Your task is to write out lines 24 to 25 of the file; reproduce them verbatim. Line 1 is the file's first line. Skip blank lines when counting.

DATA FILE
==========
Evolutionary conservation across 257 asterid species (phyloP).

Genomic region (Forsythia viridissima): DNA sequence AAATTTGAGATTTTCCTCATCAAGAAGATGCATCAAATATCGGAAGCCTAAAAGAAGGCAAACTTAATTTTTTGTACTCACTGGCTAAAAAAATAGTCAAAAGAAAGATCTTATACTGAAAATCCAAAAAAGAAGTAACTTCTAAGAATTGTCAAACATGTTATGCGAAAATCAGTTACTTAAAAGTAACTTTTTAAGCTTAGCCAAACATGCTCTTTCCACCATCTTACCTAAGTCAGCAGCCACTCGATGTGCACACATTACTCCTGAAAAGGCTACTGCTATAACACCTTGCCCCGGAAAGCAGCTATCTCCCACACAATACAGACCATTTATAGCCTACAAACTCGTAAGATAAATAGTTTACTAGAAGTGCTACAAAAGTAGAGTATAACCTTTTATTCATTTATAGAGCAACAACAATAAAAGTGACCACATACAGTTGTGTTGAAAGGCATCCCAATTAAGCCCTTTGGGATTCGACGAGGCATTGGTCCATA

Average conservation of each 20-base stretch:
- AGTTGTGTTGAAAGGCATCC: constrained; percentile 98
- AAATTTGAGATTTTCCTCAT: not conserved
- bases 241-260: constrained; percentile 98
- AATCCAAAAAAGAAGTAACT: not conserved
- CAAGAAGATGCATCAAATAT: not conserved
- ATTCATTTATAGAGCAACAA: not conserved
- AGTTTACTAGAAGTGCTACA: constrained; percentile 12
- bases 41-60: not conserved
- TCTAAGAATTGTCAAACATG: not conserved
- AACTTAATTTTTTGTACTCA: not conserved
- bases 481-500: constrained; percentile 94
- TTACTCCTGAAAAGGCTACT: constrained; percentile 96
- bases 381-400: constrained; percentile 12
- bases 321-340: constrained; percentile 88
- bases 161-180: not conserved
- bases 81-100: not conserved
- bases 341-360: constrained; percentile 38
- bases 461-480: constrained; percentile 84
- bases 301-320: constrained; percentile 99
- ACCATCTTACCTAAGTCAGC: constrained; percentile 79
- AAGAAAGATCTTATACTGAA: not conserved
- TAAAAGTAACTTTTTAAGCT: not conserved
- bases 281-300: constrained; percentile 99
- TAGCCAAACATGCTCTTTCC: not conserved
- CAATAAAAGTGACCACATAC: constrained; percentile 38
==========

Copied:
- AAGAAAGATCTTATACTGAA: not conserved
- TAAAAGTAACTTTTTAAGCT: not conserved